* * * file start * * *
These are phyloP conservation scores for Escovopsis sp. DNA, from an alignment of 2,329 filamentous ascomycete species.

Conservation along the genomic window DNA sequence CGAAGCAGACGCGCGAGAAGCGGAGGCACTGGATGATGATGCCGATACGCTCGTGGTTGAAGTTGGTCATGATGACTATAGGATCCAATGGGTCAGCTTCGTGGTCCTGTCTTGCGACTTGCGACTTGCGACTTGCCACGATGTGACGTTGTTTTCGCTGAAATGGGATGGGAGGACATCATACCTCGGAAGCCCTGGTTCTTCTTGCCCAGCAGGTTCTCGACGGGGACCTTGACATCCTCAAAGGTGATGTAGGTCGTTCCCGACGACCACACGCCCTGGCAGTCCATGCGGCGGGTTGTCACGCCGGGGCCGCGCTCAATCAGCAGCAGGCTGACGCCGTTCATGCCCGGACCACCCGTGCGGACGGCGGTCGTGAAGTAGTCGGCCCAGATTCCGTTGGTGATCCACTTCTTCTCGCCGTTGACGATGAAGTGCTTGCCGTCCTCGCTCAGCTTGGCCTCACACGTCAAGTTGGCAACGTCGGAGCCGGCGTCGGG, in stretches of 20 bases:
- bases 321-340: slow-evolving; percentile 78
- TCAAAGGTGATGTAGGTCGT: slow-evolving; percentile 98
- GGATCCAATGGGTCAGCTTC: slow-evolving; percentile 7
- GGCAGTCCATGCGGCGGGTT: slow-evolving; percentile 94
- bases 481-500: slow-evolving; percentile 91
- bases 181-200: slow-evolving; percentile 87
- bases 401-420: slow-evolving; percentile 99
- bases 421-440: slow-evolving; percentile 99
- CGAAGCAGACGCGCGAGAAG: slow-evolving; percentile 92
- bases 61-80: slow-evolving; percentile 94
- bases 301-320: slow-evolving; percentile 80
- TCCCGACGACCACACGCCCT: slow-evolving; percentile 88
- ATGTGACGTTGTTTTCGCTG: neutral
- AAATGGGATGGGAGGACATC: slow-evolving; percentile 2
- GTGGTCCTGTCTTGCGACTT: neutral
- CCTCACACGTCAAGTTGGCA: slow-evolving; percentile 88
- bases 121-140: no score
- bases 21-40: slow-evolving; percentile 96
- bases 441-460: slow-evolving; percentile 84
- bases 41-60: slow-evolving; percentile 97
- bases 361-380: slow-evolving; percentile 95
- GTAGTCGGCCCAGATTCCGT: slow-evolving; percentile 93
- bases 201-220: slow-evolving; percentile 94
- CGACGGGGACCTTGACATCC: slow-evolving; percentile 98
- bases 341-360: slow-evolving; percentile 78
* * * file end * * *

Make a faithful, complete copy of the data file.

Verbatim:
These are phyloP conservation scores for Escovopsis sp. DNA, from an alignment of 2,329 filamentous ascomycete species.

Conservation along the genomic window DNA sequence CGAAGCAGACGCGCGAGAAGCGGAGGCACTGGATGATGATGCCGATACGCTCGTGGTTGAAGTTGGTCATGATGACTATAGGATCCAATGGGTCAGCTTCGTGGTCCTGTCTTGCGACTTGCGACTTGCGACTTGCCACGATGTGACGTTGTTTTCGCTGAAATGGGATGGGAGGACATCATACCTCGGAAGCCCTGGTTCTTCTTGCCCAGCAGGTTCTCGACGGGGACCTTGACATCCTCAAAGGTGATGTAGGTCGTTCCCGACGACCACACGCCCTGGCAGTCCATGCGGCGGGTTGTCACGCCGGGGCCGCGCTCAATCAGCAGCAGGCTGACGCCGTTCATGCCCGGACCACCCGTGCGGACGGCGGTCGTGAAGTAGTCGGCCCAGATTCCGTTGGTGATCCACTTCTTCTCGCCGTTGACGATGAAGTGCTTGCCGTCCTCGCTCAGCTTGGCCTCACACGTCAAGTTGGCAACGTCGGAGCCGGCGTCGGG, in stretches of 20 bases:
- bases 321-340: slow-evolving; percentile 78
- TCAAAGGTGATGTAGGTCGT: slow-evolving; percentile 98
- GGATCCAATGGGTCAGCTTC: slow-evolving; percentile 7
- GGCAGTCCATGCGGCGGGTT: slow-evolving; percentile 94
- bases 481-500: slow-evolving; percentile 91
- bases 181-200: slow-evolving; percentile 87
- bases 401-420: slow-evolving; percentile 99
- bases 421-440: slow-evolving; percentile 99
- CGAAGCAGACGCGCGAGAAG: slow-evolving; percentile 92
- bases 61-80: slow-evolving; percentile 94
- bases 301-320: slow-evolving; percentile 80
- TCCCGACGACCACACGCCCT: slow-evolving; percentile 88
- ATGTGACGTTGTTTTCGCTG: neutral
- AAATGGGATGGGAGGACATC: slow-evolving; percentile 2
- GTGGTCCTGTCTTGCGACTT: neutral
- CCTCACACGTCAAGTTGGCA: slow-evolving; percentile 88
- bases 121-140: no score
- bases 21-40: slow-evolving; percentile 96
- bases 441-460: slow-evolving; percentile 84
- bases 41-60: slow-evolving; percentile 97
- bases 361-380: slow-evolving; percentile 95
- GTAGTCGGCCCAGATTCCGT: slow-evolving; percentile 93
- bases 201-220: slow-evolving; percentile 94
- CGACGGGGACCTTGACATCC: slow-evolving; percentile 98
- bases 341-360: slow-evolving; percentile 78